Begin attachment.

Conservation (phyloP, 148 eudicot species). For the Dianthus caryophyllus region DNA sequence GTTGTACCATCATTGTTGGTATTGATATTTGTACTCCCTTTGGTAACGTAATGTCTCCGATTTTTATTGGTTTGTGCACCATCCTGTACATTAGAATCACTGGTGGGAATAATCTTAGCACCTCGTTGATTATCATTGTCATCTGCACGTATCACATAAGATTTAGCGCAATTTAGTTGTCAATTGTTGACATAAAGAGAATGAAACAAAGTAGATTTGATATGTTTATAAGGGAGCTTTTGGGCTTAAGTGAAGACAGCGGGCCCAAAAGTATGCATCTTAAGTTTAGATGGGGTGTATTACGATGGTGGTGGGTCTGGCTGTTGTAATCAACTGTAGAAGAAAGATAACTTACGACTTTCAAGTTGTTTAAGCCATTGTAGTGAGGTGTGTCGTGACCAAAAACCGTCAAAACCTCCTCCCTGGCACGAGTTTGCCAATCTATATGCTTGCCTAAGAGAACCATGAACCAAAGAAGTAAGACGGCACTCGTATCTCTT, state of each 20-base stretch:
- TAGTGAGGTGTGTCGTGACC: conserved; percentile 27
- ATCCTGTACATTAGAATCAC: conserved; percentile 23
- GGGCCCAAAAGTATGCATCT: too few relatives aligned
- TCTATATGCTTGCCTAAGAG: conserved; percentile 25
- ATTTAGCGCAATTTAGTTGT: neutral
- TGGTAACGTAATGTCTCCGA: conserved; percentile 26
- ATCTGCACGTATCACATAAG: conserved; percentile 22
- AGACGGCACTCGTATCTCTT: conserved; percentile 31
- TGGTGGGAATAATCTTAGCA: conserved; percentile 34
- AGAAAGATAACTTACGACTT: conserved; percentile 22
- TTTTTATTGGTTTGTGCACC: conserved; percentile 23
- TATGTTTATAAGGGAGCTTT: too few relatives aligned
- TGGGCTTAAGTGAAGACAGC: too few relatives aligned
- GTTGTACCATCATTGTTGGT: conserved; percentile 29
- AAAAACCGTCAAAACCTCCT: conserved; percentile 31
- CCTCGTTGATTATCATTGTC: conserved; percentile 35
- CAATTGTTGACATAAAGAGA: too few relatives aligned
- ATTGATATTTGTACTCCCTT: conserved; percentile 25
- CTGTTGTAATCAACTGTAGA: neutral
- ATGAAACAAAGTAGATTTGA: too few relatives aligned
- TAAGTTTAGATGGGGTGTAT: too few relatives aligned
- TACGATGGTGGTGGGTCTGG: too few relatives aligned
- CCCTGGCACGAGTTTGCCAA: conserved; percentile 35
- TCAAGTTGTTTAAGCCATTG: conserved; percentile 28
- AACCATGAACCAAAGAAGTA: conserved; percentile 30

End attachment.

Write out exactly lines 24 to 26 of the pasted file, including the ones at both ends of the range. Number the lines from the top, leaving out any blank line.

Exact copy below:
- CCCTGGCACGAGTTTGCCAA: conserved; percentile 35
- TCAAGTTGTTTAAGCCATTG: conserved; percentile 28
- AACCATGAACCAAAGAAGTA: conserved; percentile 30